Staff at the Japanese consulate in New Zealand have refused to meet with campaigners from the Sea Shepherd Conservation Society to accept a petition calling for an end to whaling.
Each year, Japan kills hundreds of the mammals in Antarctica's Southern Ocean as part of what it calls its scientific whaling programme.
The Sea Shepherd's New Zealand-registered trimaran the Ady Gil was badly damaged in a controversial collision with a ship from a Japanese whaling fleet in the Southern Ocean last week and later sank.
Each side blames the other for the collision.
On Monday, about 20 protesters in Auckland waved banners and collected signatures for the petition asking Japan to end what they call the slaughter of whales.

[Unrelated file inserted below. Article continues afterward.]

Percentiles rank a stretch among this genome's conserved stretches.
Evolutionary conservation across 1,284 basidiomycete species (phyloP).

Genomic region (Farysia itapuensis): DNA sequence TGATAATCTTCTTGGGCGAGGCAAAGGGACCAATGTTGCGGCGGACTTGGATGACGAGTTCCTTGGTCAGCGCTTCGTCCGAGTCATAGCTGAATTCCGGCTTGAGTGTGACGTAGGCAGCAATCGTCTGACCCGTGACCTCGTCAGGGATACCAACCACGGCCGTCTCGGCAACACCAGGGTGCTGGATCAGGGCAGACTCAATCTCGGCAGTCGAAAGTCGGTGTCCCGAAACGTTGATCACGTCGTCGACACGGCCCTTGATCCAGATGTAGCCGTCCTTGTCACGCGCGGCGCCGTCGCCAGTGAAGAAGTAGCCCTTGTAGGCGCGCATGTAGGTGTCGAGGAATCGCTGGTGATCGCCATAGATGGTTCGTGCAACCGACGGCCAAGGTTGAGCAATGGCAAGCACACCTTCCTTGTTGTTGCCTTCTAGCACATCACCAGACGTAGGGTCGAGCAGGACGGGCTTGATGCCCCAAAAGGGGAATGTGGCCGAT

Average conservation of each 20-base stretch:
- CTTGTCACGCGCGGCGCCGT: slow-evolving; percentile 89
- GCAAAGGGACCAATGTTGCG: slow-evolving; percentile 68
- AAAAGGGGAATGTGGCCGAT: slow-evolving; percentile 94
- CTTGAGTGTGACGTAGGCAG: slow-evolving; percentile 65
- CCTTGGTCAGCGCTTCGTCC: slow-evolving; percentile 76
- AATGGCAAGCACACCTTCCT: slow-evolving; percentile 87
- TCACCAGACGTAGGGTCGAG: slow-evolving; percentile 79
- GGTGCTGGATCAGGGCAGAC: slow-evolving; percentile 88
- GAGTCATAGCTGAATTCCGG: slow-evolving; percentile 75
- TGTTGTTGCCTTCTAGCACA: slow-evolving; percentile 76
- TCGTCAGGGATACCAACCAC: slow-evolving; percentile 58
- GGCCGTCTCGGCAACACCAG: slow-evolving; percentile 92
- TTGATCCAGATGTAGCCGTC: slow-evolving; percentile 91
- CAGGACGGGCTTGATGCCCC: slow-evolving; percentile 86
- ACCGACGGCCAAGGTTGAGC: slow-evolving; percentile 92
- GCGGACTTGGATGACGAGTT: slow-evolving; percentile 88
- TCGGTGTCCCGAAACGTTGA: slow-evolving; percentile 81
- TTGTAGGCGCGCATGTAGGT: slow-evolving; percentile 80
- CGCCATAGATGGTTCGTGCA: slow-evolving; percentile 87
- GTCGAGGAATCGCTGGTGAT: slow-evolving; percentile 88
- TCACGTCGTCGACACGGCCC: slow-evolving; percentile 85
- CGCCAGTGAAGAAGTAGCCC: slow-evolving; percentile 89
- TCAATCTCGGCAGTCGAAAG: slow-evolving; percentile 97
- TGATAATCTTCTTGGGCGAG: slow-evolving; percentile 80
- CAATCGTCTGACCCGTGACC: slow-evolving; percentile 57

Sea Shepherd New Zealand representative Bill Watson says when they tried to enter the consulate to give the petition to staff, they were denied entry.
Mr Watson says a security guard told them the staff did not want to meet with the group but that he would pass on the petition that Mr Watson says had about 400 signatures.
He believes an investigation into the collision is essential and Sea Shepherd is in the process of laying an official complaint with New Zealand police.
Ady Gil crew stuck in Antarctica
The skipper of the Ady Gil says crew members are likely to be stuck in Antarctica for up to two months.
Following last week's collision, the crew were transferred to another Sea Shepherd anti-whaling vessel the Bob Barker.
Ady Gil skipper Pete Bethune says crew members, including four New Zealanders, are struggling to find a way to get home.
Mr Bethune says there are few commercial flights from the region and it is a logistical nightmare trying to meet them, as the Bob Barker is always on the move following the whalers.
Mr Bethune says the Sea Shepherd's campaign will end when whaling stops in March.